A tricky thing if you're trying to get south. As was said you really can't dawdle, but that's a shame. Just plan the route but don't get tied to a schedule. You spend years cruising the US east coast, then, when you finally make it to the islands you gotta boogie boogie. I couldn't do it
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Old 12-10-2018, 08:34   #8
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Help Us Plan Our Eastern Caribbean Trip

I have every cruising guide there is and the Thorny path.
It seems most of all of the the majority of the books is the same repetitious stuff, covering banks, what to carry, how to act, price of beer etc.
Not so much of how and where and when to cruise.
The Thornless path alone is over 300 pages, I guess Iím wanted a condensed version, but looking for advice like donít dwaddle in the Bahamas.
I expect to motor a lot, I figure that is inescapable going South and I know it will be bashing to weather, that seems to be our normal mode of travel.
But yes, Iím pretty set on being out of the zone of possible, I have an aversion for Hurricanes, have survived three, by mere luck of not being there. Panama City is our home port for example.

If anything is going to ruin cruising for me, itís stress from Hurricanes
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Old 12-10-2018, 08:53   #9
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Re: Help Us Plan Our Eastern Caribbean Trip

All the islands in the Eastern Caribbean have their charms, each one unique in what it offers. The passages between them are straightforward daysails, with the exception of the passage from the Virgin Islands to St. Martin, which pretty much has to be an overnight trek. I would plan to hit each of the islands in the chain, spending at least a few days on each one. Some favorite stops for us are Prince Rupert Bay on Dominica, Ile de Saintes off the coast of Guadeloupe, Soufriere on St. Lucia, and Bequia in the Grenadines.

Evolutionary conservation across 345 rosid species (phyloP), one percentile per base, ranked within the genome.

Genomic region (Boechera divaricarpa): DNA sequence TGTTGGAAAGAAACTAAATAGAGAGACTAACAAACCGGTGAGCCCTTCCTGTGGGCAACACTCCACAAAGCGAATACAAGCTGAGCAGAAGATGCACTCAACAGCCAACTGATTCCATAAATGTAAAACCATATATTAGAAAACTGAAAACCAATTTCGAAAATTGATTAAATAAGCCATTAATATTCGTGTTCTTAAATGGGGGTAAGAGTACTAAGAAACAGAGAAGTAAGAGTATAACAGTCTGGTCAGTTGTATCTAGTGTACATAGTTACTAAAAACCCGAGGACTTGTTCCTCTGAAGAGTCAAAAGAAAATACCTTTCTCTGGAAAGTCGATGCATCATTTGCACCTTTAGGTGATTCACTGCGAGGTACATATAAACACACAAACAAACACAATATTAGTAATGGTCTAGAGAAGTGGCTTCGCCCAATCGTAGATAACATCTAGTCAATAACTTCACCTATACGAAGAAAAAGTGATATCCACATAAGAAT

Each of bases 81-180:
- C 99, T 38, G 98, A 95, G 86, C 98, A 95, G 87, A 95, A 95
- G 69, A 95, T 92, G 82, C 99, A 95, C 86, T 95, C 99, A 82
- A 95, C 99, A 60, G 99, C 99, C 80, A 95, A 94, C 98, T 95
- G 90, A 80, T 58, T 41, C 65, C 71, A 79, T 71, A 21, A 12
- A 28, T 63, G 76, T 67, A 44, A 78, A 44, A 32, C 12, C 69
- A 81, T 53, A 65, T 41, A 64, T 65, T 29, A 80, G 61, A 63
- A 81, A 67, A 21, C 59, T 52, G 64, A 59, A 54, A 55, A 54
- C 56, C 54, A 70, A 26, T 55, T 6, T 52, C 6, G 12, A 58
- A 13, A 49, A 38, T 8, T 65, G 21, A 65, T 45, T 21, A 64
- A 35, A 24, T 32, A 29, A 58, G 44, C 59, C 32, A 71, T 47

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Old 12-10-2018, 08:57   #10
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Re: Help Us Plan Our Eastern Caribbean Trip

Quote:
Originally Posted by a64pilot View Post
I have every cruising guide there is and the Thorny path.
It seems most of all of the the majority of the books is the same repetitious stuff, covering banks, what to carry, how to act, price of beer etc.
Not so much of how and where and when to cruise.
The Thornless path alone is over 300 pages, I guess Iím wanted a condensed version, but looking for advice like donít dwaddle in the Bahamas.
I expect to motor a lot, I figure that is inescapable going South and I know it will be bashing to weather, that seems to be our normal mode of travel.
But yes, Iím pretty set on being out of the zone of possible, I have an aversion for Hurricanes, have survived three, by mere luck of not being there. Panama City is our home port for example.

If anything is going to ruin cruising for me, itís stress from Hurricanes
Alright.. Here is my advice based on our Thornless Path run.

1. Ensure you have both Explorer and Wavy line charts.
2. Out of the Bahamas sometime in March (early if weather allows)
3. You may get lucky and have a weather window to skip T&C, if not you are crossing that bank. Wavy line charts are important here.
4. Do not daudle in Luperon. Its easy to get sucked in, as the next passages are the some of the worst.
5. Plan the Mona passage carefully. She can be a lion or a lamb. You can stage from Samana, but that will make a 24 hour passage to Puerto Rico. There is a fantastic marina there that was very cheap. It also makes checking out very easy.
6. West Puerto Rico is famous for lightening strikes (ask me how I know). I would not stay any longer than I have to on the west (especially Boqueron).
7. Welcome to the "Caribbean two step". One step forward, two to the side. If you make USVI by May, then take some time to enjoy the islands. Maybe spend a week in the BVI.